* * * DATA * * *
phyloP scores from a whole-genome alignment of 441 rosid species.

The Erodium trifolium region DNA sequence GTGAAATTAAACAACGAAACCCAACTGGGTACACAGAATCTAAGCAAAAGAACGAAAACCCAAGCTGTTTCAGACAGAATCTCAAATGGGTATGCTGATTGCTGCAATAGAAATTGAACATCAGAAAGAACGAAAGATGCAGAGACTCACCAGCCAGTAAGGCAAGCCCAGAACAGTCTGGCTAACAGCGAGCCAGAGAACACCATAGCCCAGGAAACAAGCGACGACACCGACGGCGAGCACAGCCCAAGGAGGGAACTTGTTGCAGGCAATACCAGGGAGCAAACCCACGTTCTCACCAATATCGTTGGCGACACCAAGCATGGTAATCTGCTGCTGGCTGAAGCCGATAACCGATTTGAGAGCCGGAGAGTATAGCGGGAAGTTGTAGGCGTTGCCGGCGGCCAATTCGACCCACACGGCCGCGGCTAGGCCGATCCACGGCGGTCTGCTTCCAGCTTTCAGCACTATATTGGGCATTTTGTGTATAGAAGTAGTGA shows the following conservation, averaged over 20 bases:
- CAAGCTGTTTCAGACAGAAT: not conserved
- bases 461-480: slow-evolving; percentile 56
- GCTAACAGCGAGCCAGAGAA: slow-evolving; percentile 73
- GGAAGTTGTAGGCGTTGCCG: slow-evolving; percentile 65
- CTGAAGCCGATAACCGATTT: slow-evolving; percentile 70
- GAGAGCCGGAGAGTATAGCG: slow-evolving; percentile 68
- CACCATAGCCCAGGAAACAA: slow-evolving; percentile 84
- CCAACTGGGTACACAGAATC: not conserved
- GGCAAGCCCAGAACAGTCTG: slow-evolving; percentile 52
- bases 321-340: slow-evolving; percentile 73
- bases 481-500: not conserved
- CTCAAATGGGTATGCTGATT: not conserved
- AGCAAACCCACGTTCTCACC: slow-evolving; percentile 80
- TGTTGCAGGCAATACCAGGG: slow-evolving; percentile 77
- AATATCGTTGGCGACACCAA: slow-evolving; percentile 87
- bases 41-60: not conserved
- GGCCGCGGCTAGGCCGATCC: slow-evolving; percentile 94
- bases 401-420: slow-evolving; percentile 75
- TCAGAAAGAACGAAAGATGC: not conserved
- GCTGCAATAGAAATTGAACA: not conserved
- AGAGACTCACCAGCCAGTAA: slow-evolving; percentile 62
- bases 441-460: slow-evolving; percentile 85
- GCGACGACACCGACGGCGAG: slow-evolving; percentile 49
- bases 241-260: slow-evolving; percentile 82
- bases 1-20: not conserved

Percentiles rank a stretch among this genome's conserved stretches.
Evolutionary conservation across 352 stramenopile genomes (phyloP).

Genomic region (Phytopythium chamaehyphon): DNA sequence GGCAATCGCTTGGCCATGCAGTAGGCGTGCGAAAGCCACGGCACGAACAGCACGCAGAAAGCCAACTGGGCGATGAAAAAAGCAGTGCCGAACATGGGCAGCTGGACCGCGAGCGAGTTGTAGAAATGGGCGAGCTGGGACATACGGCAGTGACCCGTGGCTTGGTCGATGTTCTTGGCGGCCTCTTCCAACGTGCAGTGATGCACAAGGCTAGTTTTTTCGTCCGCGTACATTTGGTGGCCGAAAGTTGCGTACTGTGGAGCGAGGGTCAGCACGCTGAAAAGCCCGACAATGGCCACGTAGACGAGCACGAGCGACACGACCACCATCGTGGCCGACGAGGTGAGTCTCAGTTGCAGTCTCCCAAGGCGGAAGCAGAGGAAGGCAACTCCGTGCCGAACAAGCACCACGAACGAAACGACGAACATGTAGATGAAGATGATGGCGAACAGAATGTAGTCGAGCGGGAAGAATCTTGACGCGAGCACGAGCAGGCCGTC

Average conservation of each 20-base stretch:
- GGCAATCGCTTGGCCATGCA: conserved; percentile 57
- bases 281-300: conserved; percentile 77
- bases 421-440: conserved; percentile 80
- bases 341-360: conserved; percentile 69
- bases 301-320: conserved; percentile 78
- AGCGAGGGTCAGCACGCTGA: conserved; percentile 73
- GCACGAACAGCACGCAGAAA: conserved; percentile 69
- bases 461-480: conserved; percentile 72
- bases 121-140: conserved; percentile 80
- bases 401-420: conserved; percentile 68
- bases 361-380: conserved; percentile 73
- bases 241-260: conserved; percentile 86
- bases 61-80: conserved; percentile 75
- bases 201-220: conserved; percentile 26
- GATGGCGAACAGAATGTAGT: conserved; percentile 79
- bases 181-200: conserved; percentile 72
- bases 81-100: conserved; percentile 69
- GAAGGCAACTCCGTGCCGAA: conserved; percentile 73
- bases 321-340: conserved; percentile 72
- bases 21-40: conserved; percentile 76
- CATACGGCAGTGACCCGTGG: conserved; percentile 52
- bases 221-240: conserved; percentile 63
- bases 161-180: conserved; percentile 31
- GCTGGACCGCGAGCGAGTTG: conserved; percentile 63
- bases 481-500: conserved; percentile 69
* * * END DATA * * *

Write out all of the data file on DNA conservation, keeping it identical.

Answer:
phyloP scores from a whole-genome alignment of 441 rosid species.

The Erodium trifolium region DNA sequence GTGAAATTAAACAACGAAACCCAACTGGGTACACAGAATCTAAGCAAAAGAACGAAAACCCAAGCTGTTTCAGACAGAATCTCAAATGGGTATGCTGATTGCTGCAATAGAAATTGAACATCAGAAAGAACGAAAGATGCAGAGACTCACCAGCCAGTAAGGCAAGCCCAGAACAGTCTGGCTAACAGCGAGCCAGAGAACACCATAGCCCAGGAAACAAGCGACGACACCGACGGCGAGCACAGCCCAAGGAGGGAACTTGTTGCAGGCAATACCAGGGAGCAAACCCACGTTCTCACCAATATCGTTGGCGACACCAAGCATGGTAATCTGCTGCTGGCTGAAGCCGATAACCGATTTGAGAGCCGGAGAGTATAGCGGGAAGTTGTAGGCGTTGCCGGCGGCCAATTCGACCCACACGGCCGCGGCTAGGCCGATCCACGGCGGTCTGCTTCCAGCTTTCAGCACTATATTGGGCATTTTGTGTATAGAAGTAGTGA shows the following conservation, averaged over 20 bases:
- CAAGCTGTTTCAGACAGAAT: not conserved
- bases 461-480: slow-evolving; percentile 56
- GCTAACAGCGAGCCAGAGAA: slow-evolving; percentile 73
- GGAAGTTGTAGGCGTTGCCG: slow-evolving; percentile 65
- CTGAAGCCGATAACCGATTT: slow-evolving; percentile 70
- GAGAGCCGGAGAGTATAGCG: slow-evolving; percentile 68
- CACCATAGCCCAGGAAACAA: slow-evolving; percentile 84
- CCAACTGGGTACACAGAATC: not conserved
- GGCAAGCCCAGAACAGTCTG: slow-evolving; percentile 52
- bases 321-340: slow-evolving; percentile 73
- bases 481-500: not conserved
- CTCAAATGGGTATGCTGATT: not conserved
- AGCAAACCCACGTTCTCACC: slow-evolving; percentile 80
- TGTTGCAGGCAATACCAGGG: slow-evolving; percentile 77
- AATATCGTTGGCGACACCAA: slow-evolving; percentile 87
- bases 41-60: not conserved
- GGCCGCGGCTAGGCCGATCC: slow-evolving; percentile 94
- bases 401-420: slow-evolving; percentile 75
- TCAGAAAGAACGAAAGATGC: not conserved
- GCTGCAATAGAAATTGAACA: not conserved
- AGAGACTCACCAGCCAGTAA: slow-evolving; percentile 62
- bases 441-460: slow-evolving; percentile 85
- GCGACGACACCGACGGCGAG: slow-evolving; percentile 49
- bases 241-260: slow-evolving; percentile 82
- bases 1-20: not conserved

Percentiles rank a stretch among this genome's conserved stretches.
Evolutionary conservation across 352 stramenopile genomes (phyloP).

Genomic region (Phytopythium chamaehyphon): DNA sequence GGCAATCGCTTGGCCATGCAGTAGGCGTGCGAAAGCCACGGCACGAACAGCACGCAGAAAGCCAACTGGGCGATGAAAAAAGCAGTGCCGAACATGGGCAGCTGGACCGCGAGCGAGTTGTAGAAATGGGCGAGCTGGGACATACGGCAGTGACCCGTGGCTTGGTCGATGTTCTTGGCGGCCTCTTCCAACGTGCAGTGATGCACAAGGCTAGTTTTTTCGTCCGCGTACATTTGGTGGCCGAAAGTTGCGTACTGTGGAGCGAGGGTCAGCACGCTGAAAAGCCCGACAATGGCCACGTAGACGAGCACGAGCGACACGACCACCATCGTGGCCGACGAGGTGAGTCTCAGTTGCAGTCTCCCAAGGCGGAAGCAGAGGAAGGCAACTCCGTGCCGAACAAGCACCACGAACGAAACGACGAACATGTAGATGAAGATGATGGCGAACAGAATGTAGTCGAGCGGGAAGAATCTTGACGCGAGCACGAGCAGGCCGTC

Average conservation of each 20-base stretch:
- GGCAATCGCTTGGCCATGCA: conserved; percentile 57
- bases 281-300: conserved; percentile 77
- bases 421-440: conserved; percentile 80
- bases 341-360: conserved; percentile 69
- bases 301-320: conserved; percentile 78
- AGCGAGGGTCAGCACGCTGA: conserved; percentile 73
- GCACGAACAGCACGCAGAAA: conserved; percentile 69
- bases 461-480: conserved; percentile 72
- bases 121-140: conserved; percentile 80
- bases 401-420: conserved; percentile 68
- bases 361-380: conserved; percentile 73
- bases 241-260: conserved; percentile 86
- bases 61-80: conserved; percentile 75
- bases 201-220: conserved; percentile 26
- GATGGCGAACAGAATGTAGT: conserved; percentile 79
- bases 181-200: conserved; percentile 72
- bases 81-100: conserved; percentile 69
- GAAGGCAACTCCGTGCCGAA: conserved; percentile 73
- bases 321-340: conserved; percentile 72
- bases 21-40: conserved; percentile 76
- CATACGGCAGTGACCCGTGG: conserved; percentile 52
- bases 221-240: conserved; percentile 63
- bases 161-180: conserved; percentile 31
- GCTGGACCGCGAGCGAGTTG: conserved; percentile 63
- bases 481-500: conserved; percentile 69